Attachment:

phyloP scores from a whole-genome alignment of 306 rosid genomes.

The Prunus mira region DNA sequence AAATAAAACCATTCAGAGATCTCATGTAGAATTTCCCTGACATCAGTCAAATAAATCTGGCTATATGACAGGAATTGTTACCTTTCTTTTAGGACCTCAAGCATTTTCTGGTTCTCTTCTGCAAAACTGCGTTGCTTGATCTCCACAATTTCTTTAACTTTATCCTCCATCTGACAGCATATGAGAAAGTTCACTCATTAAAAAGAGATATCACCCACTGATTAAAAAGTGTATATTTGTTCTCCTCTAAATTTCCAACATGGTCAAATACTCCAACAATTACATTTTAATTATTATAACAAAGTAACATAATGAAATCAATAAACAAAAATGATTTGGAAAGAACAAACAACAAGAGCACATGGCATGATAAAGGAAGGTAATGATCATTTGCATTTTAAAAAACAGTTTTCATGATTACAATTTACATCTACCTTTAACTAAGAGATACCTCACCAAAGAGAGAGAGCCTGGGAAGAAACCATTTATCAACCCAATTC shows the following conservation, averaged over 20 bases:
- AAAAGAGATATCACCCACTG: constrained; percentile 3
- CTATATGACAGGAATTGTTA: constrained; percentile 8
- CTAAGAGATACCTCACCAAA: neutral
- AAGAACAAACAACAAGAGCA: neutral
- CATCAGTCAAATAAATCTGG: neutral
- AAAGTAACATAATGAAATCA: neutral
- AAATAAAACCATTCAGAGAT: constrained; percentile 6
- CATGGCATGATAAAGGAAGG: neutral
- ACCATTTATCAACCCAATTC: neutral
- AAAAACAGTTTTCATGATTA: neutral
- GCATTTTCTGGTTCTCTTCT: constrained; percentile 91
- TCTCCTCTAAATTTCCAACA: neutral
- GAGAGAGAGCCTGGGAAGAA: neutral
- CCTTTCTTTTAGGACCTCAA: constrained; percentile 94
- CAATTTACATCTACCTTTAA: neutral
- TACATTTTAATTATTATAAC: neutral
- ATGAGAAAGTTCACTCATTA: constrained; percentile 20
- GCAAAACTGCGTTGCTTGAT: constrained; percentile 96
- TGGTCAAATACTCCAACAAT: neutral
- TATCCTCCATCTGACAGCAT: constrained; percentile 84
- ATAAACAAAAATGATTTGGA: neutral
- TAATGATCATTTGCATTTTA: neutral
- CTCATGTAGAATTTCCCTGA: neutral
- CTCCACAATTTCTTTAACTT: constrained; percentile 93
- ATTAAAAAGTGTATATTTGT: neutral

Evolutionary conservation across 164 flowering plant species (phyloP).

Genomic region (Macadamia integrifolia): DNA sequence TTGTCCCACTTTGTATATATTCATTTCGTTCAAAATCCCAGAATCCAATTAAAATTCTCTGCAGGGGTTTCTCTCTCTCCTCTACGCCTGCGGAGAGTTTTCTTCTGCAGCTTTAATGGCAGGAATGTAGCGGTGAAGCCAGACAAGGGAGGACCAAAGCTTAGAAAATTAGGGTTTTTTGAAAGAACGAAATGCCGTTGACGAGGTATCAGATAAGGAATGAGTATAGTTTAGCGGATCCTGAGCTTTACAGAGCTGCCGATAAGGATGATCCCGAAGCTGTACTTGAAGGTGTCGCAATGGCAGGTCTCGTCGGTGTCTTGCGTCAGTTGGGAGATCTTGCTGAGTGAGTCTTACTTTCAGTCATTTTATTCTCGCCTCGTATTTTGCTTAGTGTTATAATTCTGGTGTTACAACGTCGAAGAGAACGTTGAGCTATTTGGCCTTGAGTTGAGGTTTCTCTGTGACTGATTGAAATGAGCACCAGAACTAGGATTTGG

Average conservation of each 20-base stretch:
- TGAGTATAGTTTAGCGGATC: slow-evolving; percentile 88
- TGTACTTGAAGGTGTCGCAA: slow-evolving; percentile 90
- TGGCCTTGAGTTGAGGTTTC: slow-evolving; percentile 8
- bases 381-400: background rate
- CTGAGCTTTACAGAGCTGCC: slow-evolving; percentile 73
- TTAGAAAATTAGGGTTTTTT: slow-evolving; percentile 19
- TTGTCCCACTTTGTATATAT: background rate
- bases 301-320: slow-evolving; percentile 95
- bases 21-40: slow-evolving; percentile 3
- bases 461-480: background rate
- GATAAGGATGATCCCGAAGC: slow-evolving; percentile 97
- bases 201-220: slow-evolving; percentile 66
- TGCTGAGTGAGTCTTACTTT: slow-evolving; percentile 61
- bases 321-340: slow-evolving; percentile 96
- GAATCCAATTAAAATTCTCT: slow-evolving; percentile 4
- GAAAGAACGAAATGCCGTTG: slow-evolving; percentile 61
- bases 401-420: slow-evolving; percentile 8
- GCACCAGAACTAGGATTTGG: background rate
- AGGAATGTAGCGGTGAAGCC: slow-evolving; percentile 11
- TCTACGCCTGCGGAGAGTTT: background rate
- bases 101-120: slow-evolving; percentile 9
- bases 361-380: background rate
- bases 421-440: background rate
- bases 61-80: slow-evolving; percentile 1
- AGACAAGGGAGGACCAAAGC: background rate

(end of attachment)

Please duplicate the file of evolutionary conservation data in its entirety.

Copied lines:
phyloP scores from a whole-genome alignment of 306 rosid genomes.

The Prunus mira region DNA sequence AAATAAAACCATTCAGAGATCTCATGTAGAATTTCCCTGACATCAGTCAAATAAATCTGGCTATATGACAGGAATTGTTACCTTTCTTTTAGGACCTCAAGCATTTTCTGGTTCTCTTCTGCAAAACTGCGTTGCTTGATCTCCACAATTTCTTTAACTTTATCCTCCATCTGACAGCATATGAGAAAGTTCACTCATTAAAAAGAGATATCACCCACTGATTAAAAAGTGTATATTTGTTCTCCTCTAAATTTCCAACATGGTCAAATACTCCAACAATTACATTTTAATTATTATAACAAAGTAACATAATGAAATCAATAAACAAAAATGATTTGGAAAGAACAAACAACAAGAGCACATGGCATGATAAAGGAAGGTAATGATCATTTGCATTTTAAAAAACAGTTTTCATGATTACAATTTACATCTACCTTTAACTAAGAGATACCTCACCAAAGAGAGAGAGCCTGGGAAGAAACCATTTATCAACCCAATTC shows the following conservation, averaged over 20 bases:
- AAAAGAGATATCACCCACTG: constrained; percentile 3
- CTATATGACAGGAATTGTTA: constrained; percentile 8
- CTAAGAGATACCTCACCAAA: neutral
- AAGAACAAACAACAAGAGCA: neutral
- CATCAGTCAAATAAATCTGG: neutral
- AAAGTAACATAATGAAATCA: neutral
- AAATAAAACCATTCAGAGAT: constrained; percentile 6
- CATGGCATGATAAAGGAAGG: neutral
- ACCATTTATCAACCCAATTC: neutral
- AAAAACAGTTTTCATGATTA: neutral
- GCATTTTCTGGTTCTCTTCT: constrained; percentile 91
- TCTCCTCTAAATTTCCAACA: neutral
- GAGAGAGAGCCTGGGAAGAA: neutral
- CCTTTCTTTTAGGACCTCAA: constrained; percentile 94
- CAATTTACATCTACCTTTAA: neutral
- TACATTTTAATTATTATAAC: neutral
- ATGAGAAAGTTCACTCATTA: constrained; percentile 20
- GCAAAACTGCGTTGCTTGAT: constrained; percentile 96
- TGGTCAAATACTCCAACAAT: neutral
- TATCCTCCATCTGACAGCAT: constrained; percentile 84
- ATAAACAAAAATGATTTGGA: neutral
- TAATGATCATTTGCATTTTA: neutral
- CTCATGTAGAATTTCCCTGA: neutral
- CTCCACAATTTCTTTAACTT: constrained; percentile 93
- ATTAAAAAGTGTATATTTGT: neutral

Evolutionary conservation across 164 flowering plant species (phyloP).

Genomic region (Macadamia integrifolia): DNA sequence TTGTCCCACTTTGTATATATTCATTTCGTTCAAAATCCCAGAATCCAATTAAAATTCTCTGCAGGGGTTTCTCTCTCTCCTCTACGCCTGCGGAGAGTTTTCTTCTGCAGCTTTAATGGCAGGAATGTAGCGGTGAAGCCAGACAAGGGAGGACCAAAGCTTAGAAAATTAGGGTTTTTTGAAAGAACGAAATGCCGTTGACGAGGTATCAGATAAGGAATGAGTATAGTTTAGCGGATCCTGAGCTTTACAGAGCTGCCGATAAGGATGATCCCGAAGCTGTACTTGAAGGTGTCGCAATGGCAGGTCTCGTCGGTGTCTTGCGTCAGTTGGGAGATCTTGCTGAGTGAGTCTTACTTTCAGTCATTTTATTCTCGCCTCGTATTTTGCTTAGTGTTATAATTCTGGTGTTACAACGTCGAAGAGAACGTTGAGCTATTTGGCCTTGAGTTGAGGTTTCTCTGTGACTGATTGAAATGAGCACCAGAACTAGGATTTGG

Average conservation of each 20-base stretch:
- TGAGTATAGTTTAGCGGATC: slow-evolving; percentile 88
- TGTACTTGAAGGTGTCGCAA: slow-evolving; percentile 90
- TGGCCTTGAGTTGAGGTTTC: slow-evolving; percentile 8
- bases 381-400: background rate
- CTGAGCTTTACAGAGCTGCC: slow-evolving; percentile 73
- TTAGAAAATTAGGGTTTTTT: slow-evolving; percentile 19
- TTGTCCCACTTTGTATATAT: background rate
- bases 301-320: slow-evolving; percentile 95
- bases 21-40: slow-evolving; percentile 3
- bases 461-480: background rate
- GATAAGGATGATCCCGAAGC: slow-evolving; percentile 97
- bases 201-220: slow-evolving; percentile 66
- TGCTGAGTGAGTCTTACTTT: slow-evolving; percentile 61
- bases 321-340: slow-evolving; percentile 96
- GAATCCAATTAAAATTCTCT: slow-evolving; percentile 4
- GAAAGAACGAAATGCCGTTG: slow-evolving; percentile 61
- bases 401-420: slow-evolving; percentile 8
- GCACCAGAACTAGGATTTGG: background rate
- AGGAATGTAGCGGTGAAGCC: slow-evolving; percentile 11
- TCTACGCCTGCGGAGAGTTT: background rate
- bases 101-120: slow-evolving; percentile 9
- bases 361-380: background rate
- bases 421-440: background rate
- bases 61-80: slow-evolving; percentile 1
- AGACAAGGGAGGACCAAAGC: background rate